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  • Writer's pictureFielding International

What are 'Design Patterns'?

A pattern addresses a problem which occurs over and over again in a learning environment and provides a solution to that problem in such a way that you can use the solution a million times over, without ever doing it the same way twice.

Over the past several months, design partners have led numerous site visits and visioning workshops with the Portage community, where common themes emerged as patterns for Portage's new elementary schools. These design patterns will help define the physical environments desired to make each school unique and flexible for the future of learning in Portage. The following patterns have emerged as top priorities!

Welcoming Entry

Providing a welcoming environment for learners and the community promotes both a warm and safe atmosphere. Schools can balance the need for secure entries with the need to establish a welcoming presence for students and the community alike. Considering what the entry experience will be both inside and outside will be of high importance.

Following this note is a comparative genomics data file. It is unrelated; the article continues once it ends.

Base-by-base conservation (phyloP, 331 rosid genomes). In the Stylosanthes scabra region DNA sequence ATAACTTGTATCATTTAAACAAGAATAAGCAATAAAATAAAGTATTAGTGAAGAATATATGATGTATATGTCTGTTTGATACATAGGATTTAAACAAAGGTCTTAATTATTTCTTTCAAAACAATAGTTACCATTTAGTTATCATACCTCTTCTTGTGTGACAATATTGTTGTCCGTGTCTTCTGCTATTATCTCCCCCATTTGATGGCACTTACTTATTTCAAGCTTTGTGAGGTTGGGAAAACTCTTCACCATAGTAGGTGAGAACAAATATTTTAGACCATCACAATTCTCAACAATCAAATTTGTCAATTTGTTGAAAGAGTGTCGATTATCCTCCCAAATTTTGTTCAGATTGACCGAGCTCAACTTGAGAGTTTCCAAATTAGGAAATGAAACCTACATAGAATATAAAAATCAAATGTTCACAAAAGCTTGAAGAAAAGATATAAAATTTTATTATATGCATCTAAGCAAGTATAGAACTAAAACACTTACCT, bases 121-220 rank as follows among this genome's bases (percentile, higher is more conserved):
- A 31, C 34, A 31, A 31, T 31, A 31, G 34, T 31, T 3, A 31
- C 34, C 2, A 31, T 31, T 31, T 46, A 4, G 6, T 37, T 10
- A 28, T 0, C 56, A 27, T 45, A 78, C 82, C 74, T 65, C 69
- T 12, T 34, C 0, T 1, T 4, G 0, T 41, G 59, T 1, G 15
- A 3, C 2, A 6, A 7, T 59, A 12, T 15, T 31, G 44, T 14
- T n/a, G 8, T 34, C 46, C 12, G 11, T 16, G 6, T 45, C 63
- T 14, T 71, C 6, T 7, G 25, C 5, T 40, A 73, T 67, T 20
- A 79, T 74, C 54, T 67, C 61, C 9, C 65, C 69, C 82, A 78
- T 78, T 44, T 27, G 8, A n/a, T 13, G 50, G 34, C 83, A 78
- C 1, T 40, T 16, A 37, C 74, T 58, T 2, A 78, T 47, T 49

Secure and Welcoming Example: Vestibule at South Clearfield Elementary

Integrated Flexibility

Looking at spaces at schools beyond their traditional purpose can open many opportunities for facilities to be more of a whole community asset through agile connections. Creative problem solving around integrated usage not only makes the facility more of an asset to the entire community, but connects young people to more learning opportunities throughout the school.

Learning Commons

Using agile furnishings, interactive surfaces, and small group zones, the hallway becomes a place of gathering and learning. Instead of single-use corridors, expand the open areas adjacent to learning studios, teacher workrooms, and small group rooms to create a learning commons. Place a variety of mobile furniture, mobile whiteboards, and soft seating to create a project space that supports individual, small group, and large group activities.

Educator Work Zone

Providing designated, ergonomic spaces for educators to work individually and in teams are great for promoting collaboration and wellness amongst staff members. Key features include a variety of space types such as space to recharge, huddle, produce, and meet. It can be beneficial to have educator collaboration areas embedded in each learning environment for passive supervision and close proximity to students.

Gathering Stairs

Gathering Stairs are often placed at the heart of a school to create a vertical movement artery and a place of diverse learning and communal gathering. Schools can hold performances, host public exhibitions, and group cohorts together.

We look forward to integrating these design patterns uniquely for each elementary projects.



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